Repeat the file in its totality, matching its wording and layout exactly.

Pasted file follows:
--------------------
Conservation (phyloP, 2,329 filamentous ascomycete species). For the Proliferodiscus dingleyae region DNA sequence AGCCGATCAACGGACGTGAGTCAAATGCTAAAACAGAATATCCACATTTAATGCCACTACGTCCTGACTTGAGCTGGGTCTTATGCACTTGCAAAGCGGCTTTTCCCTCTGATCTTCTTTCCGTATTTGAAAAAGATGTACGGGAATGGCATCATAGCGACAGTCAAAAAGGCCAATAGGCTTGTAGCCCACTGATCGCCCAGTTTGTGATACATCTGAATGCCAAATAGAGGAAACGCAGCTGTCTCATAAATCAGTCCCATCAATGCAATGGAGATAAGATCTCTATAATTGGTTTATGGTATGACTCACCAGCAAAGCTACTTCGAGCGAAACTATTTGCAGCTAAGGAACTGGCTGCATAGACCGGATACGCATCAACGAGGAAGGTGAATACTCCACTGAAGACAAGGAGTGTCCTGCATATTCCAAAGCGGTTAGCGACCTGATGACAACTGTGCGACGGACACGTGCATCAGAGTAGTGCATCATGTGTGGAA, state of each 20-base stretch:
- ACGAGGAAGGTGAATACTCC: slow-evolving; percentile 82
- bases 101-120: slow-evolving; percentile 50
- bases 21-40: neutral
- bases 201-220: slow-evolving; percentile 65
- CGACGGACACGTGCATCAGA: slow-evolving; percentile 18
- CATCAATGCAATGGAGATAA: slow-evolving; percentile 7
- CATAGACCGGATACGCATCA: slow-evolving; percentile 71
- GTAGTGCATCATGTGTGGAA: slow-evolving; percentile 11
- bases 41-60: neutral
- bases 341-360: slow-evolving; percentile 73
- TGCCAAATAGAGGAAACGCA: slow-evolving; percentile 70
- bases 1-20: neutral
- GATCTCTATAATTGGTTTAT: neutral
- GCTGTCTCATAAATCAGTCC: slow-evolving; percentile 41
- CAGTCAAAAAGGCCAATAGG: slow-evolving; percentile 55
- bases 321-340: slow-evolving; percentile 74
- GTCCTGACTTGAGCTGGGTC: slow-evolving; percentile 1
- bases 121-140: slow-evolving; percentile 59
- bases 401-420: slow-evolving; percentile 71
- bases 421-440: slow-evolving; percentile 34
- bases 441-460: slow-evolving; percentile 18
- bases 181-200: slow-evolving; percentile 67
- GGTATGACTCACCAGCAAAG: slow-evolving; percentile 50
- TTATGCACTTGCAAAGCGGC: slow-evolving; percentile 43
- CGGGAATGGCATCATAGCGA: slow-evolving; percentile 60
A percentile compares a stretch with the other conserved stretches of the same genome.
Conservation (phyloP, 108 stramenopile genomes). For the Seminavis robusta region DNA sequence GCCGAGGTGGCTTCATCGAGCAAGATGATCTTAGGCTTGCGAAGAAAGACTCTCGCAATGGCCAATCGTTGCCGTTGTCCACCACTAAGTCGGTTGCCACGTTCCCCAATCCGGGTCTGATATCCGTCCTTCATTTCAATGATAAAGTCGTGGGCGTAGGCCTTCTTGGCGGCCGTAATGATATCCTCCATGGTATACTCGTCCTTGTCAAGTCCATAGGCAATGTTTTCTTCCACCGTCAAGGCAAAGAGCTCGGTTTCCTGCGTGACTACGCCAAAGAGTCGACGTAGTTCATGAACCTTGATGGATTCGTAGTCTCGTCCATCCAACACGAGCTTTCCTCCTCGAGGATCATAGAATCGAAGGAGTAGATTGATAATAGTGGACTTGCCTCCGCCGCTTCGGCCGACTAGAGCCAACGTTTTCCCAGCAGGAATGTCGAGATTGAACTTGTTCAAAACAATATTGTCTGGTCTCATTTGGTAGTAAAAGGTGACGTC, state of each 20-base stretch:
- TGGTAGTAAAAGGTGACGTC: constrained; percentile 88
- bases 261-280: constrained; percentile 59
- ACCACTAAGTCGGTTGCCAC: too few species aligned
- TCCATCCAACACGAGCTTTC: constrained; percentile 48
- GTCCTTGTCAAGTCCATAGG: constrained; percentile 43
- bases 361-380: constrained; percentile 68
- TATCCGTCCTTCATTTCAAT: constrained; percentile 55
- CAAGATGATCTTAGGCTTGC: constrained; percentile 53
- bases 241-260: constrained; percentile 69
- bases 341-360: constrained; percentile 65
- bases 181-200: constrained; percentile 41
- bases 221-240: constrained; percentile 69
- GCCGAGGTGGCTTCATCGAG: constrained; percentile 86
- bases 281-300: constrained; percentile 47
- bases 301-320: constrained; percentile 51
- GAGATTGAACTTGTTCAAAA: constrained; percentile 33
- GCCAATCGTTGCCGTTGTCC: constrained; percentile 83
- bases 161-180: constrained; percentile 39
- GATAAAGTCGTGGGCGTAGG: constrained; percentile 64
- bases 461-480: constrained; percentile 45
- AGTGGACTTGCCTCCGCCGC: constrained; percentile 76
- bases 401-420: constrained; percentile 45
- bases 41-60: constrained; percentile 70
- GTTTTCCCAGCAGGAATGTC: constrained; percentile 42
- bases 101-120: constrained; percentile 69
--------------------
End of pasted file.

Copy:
Conservation (phyloP, 2,329 filamentous ascomycete species). For the Proliferodiscus dingleyae region DNA sequence AGCCGATCAACGGACGTGAGTCAAATGCTAAAACAGAATATCCACATTTAATGCCACTACGTCCTGACTTGAGCTGGGTCTTATGCACTTGCAAAGCGGCTTTTCCCTCTGATCTTCTTTCCGTATTTGAAAAAGATGTACGGGAATGGCATCATAGCGACAGTCAAAAAGGCCAATAGGCTTGTAGCCCACTGATCGCCCAGTTTGTGATACATCTGAATGCCAAATAGAGGAAACGCAGCTGTCTCATAAATCAGTCCCATCAATGCAATGGAGATAAGATCTCTATAATTGGTTTATGGTATGACTCACCAGCAAAGCTACTTCGAGCGAAACTATTTGCAGCTAAGGAACTGGCTGCATAGACCGGATACGCATCAACGAGGAAGGTGAATACTCCACTGAAGACAAGGAGTGTCCTGCATATTCCAAAGCGGTTAGCGACCTGATGACAACTGTGCGACGGACACGTGCATCAGAGTAGTGCATCATGTGTGGAA, state of each 20-base stretch:
- ACGAGGAAGGTGAATACTCC: slow-evolving; percentile 82
- bases 101-120: slow-evolving; percentile 50
- bases 21-40: neutral
- bases 201-220: slow-evolving; percentile 65
- CGACGGACACGTGCATCAGA: slow-evolving; percentile 18
- CATCAATGCAATGGAGATAA: slow-evolving; percentile 7
- CATAGACCGGATACGCATCA: slow-evolving; percentile 71
- GTAGTGCATCATGTGTGGAA: slow-evolving; percentile 11
- bases 41-60: neutral
- bases 341-360: slow-evolving; percentile 73
- TGCCAAATAGAGGAAACGCA: slow-evolving; percentile 70
- bases 1-20: neutral
- GATCTCTATAATTGGTTTAT: neutral
- GCTGTCTCATAAATCAGTCC: slow-evolving; percentile 41
- CAGTCAAAAAGGCCAATAGG: slow-evolving; percentile 55
- bases 321-340: slow-evolving; percentile 74
- GTCCTGACTTGAGCTGGGTC: slow-evolving; percentile 1
- bases 121-140: slow-evolving; percentile 59
- bases 401-420: slow-evolving; percentile 71
- bases 421-440: slow-evolving; percentile 34
- bases 441-460: slow-evolving; percentile 18
- bases 181-200: slow-evolving; percentile 67
- GGTATGACTCACCAGCAAAG: slow-evolving; percentile 50
- TTATGCACTTGCAAAGCGGC: slow-evolving; percentile 43
- CGGGAATGGCATCATAGCGA: slow-evolving; percentile 60
A percentile compares a stretch with the other conserved stretches of the same genome.
Conservation (phyloP, 108 stramenopile genomes). For the Seminavis robusta region DNA sequence GCCGAGGTGGCTTCATCGAGCAAGATGATCTTAGGCTTGCGAAGAAAGACTCTCGCAATGGCCAATCGTTGCCGTTGTCCACCACTAAGTCGGTTGCCACGTTCCCCAATCCGGGTCTGATATCCGTCCTTCATTTCAATGATAAAGTCGTGGGCGTAGGCCTTCTTGGCGGCCGTAATGATATCCTCCATGGTATACTCGTCCTTGTCAAGTCCATAGGCAATGTTTTCTTCCACCGTCAAGGCAAAGAGCTCGGTTTCCTGCGTGACTACGCCAAAGAGTCGACGTAGTTCATGAACCTTGATGGATTCGTAGTCTCGTCCATCCAACACGAGCTTTCCTCCTCGAGGATCATAGAATCGAAGGAGTAGATTGATAATAGTGGACTTGCCTCCGCCGCTTCGGCCGACTAGAGCCAACGTTTTCCCAGCAGGAATGTCGAGATTGAACTTGTTCAAAACAATATTGTCTGGTCTCATTTGGTAGTAAAAGGTGACGTC, state of each 20-base stretch:
- TGGTAGTAAAAGGTGACGTC: constrained; percentile 88
- bases 261-280: constrained; percentile 59
- ACCACTAAGTCGGTTGCCAC: too few species aligned
- TCCATCCAACACGAGCTTTC: constrained; percentile 48
- GTCCTTGTCAAGTCCATAGG: constrained; percentile 43
- bases 361-380: constrained; percentile 68
- TATCCGTCCTTCATTTCAAT: constrained; percentile 55
- CAAGATGATCTTAGGCTTGC: constrained; percentile 53
- bases 241-260: constrained; percentile 69
- bases 341-360: constrained; percentile 65
- bases 181-200: constrained; percentile 41
- bases 221-240: constrained; percentile 69
- GCCGAGGTGGCTTCATCGAG: constrained; percentile 86
- bases 281-300: constrained; percentile 47
- bases 301-320: constrained; percentile 51
- GAGATTGAACTTGTTCAAAA: constrained; percentile 33
- GCCAATCGTTGCCGTTGTCC: constrained; percentile 83
- bases 161-180: constrained; percentile 39
- GATAAAGTCGTGGGCGTAGG: constrained; percentile 64
- bases 461-480: constrained; percentile 45
- AGTGGACTTGCCTCCGCCGC: constrained; percentile 76
- bases 401-420: constrained; percentile 45
- bases 41-60: constrained; percentile 70
- GTTTTCCCAGCAGGAATGTC: constrained; percentile 42
- bases 101-120: constrained; percentile 69